Injectable ART: Could it be a Potential Game Changer?

Previous studies have shown that cabotegravir and rilpivirine (Cabenuva) injections every 4 weeks provided a similar result to oral ART therapy. This regimen has received FDA approval.  Will the FDA approve injection every 8 weeks as well? A new international study randomized 1045 adults to either receive the injection every 4 weeks or every 8 weeks has been completed.  The end point for the two groups was maintenance of a viral load less than 50 copies over a period of 12 months. The 8-week regimen was found to be “non-inferior” to the 4-week approach, even with a failure rate of 2% in the 8-week subgroup and less than 1 % in the 4-week subgroup. 

With this overall significant result, approval of the broader use of the drug for 8 weeks has been submitted to the FDA. This injectable ART approach will provide alternatives in the management of HIV in older adults with HIV. One clear advantage will be the reduction in pill burden, especially for those who are involved in treatments for multiple age-related disorders.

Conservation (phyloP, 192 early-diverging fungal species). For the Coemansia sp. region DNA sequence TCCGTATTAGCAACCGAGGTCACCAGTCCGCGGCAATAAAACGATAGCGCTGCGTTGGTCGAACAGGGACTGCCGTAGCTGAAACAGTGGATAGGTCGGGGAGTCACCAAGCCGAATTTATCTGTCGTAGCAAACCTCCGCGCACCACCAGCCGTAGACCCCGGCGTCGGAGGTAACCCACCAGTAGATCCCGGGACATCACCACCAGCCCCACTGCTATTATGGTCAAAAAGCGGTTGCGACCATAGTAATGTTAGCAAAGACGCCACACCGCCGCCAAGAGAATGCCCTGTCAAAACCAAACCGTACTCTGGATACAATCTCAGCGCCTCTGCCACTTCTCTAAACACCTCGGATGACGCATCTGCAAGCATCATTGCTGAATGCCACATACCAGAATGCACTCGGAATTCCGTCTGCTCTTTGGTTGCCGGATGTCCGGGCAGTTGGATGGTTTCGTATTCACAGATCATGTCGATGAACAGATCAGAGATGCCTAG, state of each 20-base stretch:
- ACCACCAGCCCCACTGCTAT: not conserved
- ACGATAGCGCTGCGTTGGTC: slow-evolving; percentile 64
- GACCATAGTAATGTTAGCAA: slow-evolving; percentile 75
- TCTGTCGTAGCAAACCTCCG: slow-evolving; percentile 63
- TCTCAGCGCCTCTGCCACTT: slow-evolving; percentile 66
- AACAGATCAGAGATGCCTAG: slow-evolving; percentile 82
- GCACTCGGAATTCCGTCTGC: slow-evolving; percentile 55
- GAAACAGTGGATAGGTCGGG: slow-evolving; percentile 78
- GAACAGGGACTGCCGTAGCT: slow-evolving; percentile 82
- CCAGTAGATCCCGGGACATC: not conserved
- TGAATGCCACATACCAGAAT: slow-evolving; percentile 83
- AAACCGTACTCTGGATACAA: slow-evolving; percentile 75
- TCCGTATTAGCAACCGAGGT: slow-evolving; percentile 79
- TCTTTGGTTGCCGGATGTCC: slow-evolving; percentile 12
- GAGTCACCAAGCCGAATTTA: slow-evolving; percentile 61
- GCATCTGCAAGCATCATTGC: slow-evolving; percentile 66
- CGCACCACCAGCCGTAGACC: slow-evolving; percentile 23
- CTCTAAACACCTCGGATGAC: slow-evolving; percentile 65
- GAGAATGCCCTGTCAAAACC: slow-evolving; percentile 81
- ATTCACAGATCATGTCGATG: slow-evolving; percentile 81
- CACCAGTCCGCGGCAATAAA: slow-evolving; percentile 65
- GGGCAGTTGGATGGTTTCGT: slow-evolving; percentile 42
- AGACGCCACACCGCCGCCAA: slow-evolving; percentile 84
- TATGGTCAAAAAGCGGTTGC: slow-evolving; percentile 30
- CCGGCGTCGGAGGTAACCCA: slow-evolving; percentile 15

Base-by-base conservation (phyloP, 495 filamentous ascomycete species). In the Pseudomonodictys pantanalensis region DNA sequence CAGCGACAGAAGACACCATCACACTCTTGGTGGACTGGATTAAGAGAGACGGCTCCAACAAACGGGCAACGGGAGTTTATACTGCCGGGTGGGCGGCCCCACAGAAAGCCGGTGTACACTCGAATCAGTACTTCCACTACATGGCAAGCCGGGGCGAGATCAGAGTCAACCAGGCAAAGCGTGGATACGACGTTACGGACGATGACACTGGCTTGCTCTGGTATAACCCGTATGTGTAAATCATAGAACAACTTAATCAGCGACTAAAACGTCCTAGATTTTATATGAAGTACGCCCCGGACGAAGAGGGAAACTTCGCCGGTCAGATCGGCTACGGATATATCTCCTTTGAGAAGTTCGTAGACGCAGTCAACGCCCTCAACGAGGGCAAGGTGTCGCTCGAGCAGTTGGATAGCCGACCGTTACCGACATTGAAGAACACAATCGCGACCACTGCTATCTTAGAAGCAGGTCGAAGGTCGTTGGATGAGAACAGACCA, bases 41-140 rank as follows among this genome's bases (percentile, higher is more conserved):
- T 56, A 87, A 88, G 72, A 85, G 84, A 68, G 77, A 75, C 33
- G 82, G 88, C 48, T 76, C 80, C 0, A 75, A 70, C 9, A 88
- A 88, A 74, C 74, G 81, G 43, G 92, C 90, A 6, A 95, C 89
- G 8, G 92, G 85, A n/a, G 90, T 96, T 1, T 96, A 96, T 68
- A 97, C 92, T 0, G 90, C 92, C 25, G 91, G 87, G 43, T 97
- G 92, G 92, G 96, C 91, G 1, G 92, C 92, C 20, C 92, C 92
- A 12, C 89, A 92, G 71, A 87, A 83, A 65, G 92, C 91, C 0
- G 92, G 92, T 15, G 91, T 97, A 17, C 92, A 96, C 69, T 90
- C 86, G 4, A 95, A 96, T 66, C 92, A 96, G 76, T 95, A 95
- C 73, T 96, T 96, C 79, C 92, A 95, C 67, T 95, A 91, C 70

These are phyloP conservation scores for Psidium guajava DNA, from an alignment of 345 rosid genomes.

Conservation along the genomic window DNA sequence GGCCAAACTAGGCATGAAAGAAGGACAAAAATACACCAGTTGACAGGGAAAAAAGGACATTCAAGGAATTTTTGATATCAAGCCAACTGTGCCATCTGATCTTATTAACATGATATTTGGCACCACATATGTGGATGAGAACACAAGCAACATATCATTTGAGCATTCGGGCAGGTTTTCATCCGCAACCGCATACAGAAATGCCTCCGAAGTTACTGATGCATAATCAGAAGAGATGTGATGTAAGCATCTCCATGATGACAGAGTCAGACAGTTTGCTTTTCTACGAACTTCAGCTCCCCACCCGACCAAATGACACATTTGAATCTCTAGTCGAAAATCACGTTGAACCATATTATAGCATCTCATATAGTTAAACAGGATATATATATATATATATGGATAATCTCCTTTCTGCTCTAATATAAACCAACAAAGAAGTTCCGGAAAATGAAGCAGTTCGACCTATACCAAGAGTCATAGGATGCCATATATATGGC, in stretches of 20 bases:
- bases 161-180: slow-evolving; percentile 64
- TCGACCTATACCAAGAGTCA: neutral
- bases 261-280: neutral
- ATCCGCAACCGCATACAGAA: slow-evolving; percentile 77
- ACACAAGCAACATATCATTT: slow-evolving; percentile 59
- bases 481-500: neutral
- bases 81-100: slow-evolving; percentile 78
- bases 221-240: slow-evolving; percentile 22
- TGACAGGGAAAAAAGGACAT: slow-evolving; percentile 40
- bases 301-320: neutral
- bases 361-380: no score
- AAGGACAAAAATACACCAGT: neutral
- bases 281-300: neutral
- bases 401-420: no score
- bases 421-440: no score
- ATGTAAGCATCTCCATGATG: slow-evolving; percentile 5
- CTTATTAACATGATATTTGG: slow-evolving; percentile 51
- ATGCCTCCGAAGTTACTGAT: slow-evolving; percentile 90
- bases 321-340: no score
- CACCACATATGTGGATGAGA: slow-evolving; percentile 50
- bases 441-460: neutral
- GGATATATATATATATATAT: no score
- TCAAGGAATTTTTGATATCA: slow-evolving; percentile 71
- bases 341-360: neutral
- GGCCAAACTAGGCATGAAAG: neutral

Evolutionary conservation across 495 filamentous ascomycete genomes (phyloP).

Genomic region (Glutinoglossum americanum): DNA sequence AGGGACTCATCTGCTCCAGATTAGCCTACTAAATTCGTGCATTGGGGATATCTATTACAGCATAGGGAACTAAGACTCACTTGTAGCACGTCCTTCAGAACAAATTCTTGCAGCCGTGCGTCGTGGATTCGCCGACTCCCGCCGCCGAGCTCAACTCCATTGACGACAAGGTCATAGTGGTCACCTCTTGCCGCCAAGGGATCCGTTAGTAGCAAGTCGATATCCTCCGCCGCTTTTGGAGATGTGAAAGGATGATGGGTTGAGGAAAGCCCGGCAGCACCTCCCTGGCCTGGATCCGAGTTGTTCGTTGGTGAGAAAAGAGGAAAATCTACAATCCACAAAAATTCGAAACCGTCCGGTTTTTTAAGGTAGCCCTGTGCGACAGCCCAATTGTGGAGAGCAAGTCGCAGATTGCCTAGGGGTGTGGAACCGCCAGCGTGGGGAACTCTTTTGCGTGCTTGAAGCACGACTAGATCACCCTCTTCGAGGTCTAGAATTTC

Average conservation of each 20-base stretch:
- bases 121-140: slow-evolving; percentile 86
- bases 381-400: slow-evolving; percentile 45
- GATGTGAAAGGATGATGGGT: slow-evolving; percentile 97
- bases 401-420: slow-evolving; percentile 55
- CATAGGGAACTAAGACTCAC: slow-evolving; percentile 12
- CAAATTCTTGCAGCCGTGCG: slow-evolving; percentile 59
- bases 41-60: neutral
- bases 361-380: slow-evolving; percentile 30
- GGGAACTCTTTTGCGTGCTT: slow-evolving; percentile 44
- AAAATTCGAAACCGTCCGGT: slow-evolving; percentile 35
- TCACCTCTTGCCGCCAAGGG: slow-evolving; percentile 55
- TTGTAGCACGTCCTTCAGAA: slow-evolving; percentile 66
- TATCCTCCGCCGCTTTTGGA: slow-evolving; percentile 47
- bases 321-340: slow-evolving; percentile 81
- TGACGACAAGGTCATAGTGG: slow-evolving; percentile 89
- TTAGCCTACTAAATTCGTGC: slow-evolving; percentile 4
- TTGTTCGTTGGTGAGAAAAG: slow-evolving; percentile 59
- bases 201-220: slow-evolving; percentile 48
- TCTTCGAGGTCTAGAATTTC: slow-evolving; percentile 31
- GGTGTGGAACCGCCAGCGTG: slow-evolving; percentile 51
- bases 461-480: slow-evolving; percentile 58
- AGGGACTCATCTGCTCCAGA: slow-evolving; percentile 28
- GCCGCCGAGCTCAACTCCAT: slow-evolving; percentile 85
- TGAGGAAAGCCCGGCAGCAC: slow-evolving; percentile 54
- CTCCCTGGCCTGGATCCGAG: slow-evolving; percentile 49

The efficacy and safety profiles of dosing every 8 weeks and dosing every 4 weeks were similar. These results support the use of cabotegravir plus rilpivirine long-acting administered every 2 months as a therapeutic option for people living with HIV.



Overton, E. T., et al. (2021). “Long-acting cabotegravir and rilpivirine dosed every 2 months in adults with HIV-1 infection (ATLAS-2M), 48-week results: a randomized, multicentre, open-label, phase 3b, non-inferiority study.” Lancet 396(10267): 1994-2005.